Holly: Yes, definitely. We as women, know better than anyone how women feel about this topic. We are aware that sexual assault and consent are issues that affect all different kinds of people, not just women. We would have loved if we could have covered that in our film as well, however we are just a team of five students so we chose to cover sexual assault against women. With that being said, we think it is important that it is young women are representing this story. It is also significant because there is a huge gender gap in the entertainment industry. Women have fewer job opportunities, we are paid less in this industry, and it is difficult to achieve an executive position as a women, so we definitely do think it is significant that we are breaking those boundaries by having an all female executive team.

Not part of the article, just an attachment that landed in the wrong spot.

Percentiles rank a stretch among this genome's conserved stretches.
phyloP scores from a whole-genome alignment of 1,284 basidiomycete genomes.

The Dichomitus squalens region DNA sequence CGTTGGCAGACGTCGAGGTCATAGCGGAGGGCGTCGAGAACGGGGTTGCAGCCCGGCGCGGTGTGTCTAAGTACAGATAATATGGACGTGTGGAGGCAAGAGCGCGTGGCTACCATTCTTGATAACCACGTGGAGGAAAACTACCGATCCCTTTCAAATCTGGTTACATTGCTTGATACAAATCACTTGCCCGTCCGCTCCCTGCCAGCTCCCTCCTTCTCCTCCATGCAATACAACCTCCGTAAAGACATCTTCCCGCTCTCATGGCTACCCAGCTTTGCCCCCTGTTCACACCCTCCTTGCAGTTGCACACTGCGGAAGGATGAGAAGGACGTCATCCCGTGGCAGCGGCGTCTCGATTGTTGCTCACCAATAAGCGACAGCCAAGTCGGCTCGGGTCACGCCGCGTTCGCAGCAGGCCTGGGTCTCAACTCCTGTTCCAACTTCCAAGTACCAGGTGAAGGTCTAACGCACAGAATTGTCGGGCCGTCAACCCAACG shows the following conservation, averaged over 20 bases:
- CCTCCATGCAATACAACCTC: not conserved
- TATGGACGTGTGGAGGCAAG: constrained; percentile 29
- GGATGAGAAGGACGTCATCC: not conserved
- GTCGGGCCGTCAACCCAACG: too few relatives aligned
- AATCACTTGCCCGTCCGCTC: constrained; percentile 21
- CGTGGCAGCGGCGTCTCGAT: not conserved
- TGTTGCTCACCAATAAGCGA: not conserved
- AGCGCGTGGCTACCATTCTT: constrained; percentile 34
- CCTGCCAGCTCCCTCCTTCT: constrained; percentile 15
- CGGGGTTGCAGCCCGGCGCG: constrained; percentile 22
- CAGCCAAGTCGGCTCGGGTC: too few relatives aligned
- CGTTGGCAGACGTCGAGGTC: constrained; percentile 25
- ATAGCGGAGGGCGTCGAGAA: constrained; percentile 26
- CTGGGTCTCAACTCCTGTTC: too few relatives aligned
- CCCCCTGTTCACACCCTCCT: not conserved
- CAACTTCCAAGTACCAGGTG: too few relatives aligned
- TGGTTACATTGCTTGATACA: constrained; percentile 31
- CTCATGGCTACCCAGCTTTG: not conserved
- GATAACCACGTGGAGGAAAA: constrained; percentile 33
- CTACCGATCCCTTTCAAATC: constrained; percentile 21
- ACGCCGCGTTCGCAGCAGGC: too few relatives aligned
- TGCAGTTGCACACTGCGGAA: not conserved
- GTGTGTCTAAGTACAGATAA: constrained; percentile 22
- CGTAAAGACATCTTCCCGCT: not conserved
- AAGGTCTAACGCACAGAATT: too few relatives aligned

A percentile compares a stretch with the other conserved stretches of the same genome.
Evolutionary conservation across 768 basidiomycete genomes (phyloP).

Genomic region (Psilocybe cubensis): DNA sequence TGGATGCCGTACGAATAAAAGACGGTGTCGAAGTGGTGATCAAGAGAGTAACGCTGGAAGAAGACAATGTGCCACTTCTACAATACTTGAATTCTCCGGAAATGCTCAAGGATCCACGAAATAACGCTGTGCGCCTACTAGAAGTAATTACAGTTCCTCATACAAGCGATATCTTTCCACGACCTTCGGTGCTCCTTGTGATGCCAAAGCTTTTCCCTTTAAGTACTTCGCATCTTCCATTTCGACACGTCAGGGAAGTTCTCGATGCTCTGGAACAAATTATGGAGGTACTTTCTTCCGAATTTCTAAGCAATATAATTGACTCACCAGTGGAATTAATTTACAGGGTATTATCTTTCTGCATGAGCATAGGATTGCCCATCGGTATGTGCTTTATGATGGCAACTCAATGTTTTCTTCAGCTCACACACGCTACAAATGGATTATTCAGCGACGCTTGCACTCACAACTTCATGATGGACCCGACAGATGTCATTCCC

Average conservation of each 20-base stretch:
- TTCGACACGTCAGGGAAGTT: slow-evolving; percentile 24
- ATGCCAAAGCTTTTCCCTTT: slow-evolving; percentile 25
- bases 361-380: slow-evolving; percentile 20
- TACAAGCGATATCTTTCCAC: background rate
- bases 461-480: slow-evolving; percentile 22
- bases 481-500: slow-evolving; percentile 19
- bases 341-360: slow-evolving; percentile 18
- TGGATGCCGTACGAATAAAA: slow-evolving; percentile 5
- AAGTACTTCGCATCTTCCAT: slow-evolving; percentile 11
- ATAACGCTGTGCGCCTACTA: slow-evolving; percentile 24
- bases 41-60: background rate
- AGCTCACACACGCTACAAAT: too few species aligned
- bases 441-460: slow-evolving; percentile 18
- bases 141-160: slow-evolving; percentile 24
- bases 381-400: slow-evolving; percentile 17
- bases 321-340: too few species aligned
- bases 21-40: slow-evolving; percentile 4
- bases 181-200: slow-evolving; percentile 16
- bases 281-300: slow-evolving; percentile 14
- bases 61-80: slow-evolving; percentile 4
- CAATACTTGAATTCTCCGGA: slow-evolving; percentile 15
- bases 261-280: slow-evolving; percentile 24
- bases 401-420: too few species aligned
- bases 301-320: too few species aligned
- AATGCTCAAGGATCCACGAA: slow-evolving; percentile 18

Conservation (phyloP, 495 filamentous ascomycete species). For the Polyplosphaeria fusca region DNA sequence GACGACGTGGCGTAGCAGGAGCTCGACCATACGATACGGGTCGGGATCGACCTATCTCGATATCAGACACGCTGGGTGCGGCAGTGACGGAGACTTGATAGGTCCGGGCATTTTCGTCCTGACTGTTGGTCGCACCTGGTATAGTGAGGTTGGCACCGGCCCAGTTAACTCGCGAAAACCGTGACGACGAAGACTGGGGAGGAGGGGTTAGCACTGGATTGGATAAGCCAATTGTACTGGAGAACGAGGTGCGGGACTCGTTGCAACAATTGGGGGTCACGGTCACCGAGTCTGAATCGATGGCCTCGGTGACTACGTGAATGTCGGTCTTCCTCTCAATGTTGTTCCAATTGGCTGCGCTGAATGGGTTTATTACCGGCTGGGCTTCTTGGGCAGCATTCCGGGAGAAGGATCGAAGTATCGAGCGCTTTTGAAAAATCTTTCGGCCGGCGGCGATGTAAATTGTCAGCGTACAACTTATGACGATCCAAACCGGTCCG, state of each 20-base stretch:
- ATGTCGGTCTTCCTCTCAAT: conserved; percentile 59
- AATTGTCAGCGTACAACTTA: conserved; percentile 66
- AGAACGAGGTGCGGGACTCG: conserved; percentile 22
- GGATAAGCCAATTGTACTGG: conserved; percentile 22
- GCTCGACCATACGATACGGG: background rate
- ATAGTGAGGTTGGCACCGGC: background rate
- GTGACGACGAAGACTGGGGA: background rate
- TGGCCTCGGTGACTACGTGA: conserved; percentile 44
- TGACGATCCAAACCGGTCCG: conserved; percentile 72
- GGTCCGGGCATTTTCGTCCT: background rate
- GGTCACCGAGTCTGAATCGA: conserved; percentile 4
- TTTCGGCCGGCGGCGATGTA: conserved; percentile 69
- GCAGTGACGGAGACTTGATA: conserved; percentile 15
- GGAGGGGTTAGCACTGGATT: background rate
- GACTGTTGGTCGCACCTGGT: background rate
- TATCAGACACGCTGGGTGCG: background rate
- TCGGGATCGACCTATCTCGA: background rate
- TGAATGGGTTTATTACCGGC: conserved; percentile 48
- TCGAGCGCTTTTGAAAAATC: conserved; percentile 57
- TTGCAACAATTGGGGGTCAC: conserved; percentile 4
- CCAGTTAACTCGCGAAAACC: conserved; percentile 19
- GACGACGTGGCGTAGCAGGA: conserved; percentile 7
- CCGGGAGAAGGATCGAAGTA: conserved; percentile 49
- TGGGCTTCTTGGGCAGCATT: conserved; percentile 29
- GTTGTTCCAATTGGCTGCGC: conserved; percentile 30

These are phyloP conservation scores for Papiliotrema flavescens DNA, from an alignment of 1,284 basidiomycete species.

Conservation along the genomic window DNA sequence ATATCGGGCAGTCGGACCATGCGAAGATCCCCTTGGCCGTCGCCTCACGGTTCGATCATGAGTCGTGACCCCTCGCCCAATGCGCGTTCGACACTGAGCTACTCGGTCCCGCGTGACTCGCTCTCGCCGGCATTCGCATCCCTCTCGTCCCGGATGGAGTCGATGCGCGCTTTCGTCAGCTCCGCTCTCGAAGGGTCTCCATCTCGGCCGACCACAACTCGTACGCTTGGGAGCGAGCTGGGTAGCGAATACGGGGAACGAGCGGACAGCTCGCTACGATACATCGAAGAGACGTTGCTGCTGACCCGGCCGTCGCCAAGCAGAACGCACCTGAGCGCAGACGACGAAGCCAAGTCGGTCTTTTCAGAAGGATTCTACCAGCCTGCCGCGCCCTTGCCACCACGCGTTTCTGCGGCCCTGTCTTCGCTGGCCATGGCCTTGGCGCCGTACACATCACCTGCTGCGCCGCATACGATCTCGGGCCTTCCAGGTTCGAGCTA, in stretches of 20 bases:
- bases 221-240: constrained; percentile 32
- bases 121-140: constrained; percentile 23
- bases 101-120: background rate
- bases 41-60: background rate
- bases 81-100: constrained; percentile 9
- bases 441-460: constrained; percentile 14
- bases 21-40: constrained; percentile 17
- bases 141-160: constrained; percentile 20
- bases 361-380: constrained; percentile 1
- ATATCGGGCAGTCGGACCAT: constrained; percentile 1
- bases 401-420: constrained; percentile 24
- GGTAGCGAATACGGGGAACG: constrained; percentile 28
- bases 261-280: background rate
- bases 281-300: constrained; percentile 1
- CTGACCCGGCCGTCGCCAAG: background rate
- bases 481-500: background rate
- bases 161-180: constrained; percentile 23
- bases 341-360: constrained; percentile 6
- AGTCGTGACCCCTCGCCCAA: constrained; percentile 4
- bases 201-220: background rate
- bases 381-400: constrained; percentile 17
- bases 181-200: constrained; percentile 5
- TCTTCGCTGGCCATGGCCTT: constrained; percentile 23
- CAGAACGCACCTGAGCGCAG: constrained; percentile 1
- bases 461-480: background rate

4. Do you know women in your circles who have been victims of sexual assault?
Sydney: Ever since highschool, I’ve had quite a few friends that have been victims of sexual assault. There are no words you can say to make the pain of this experience go away. It truly has a ripple effect, and it does affect the people around you. The most important thing I can express is to be there for that person. Be there to listen, and be supportive because everyone goes through this differently. Healing is not linear, there is no right way to heal.
5. Is “Eden” a character you have come across in real life?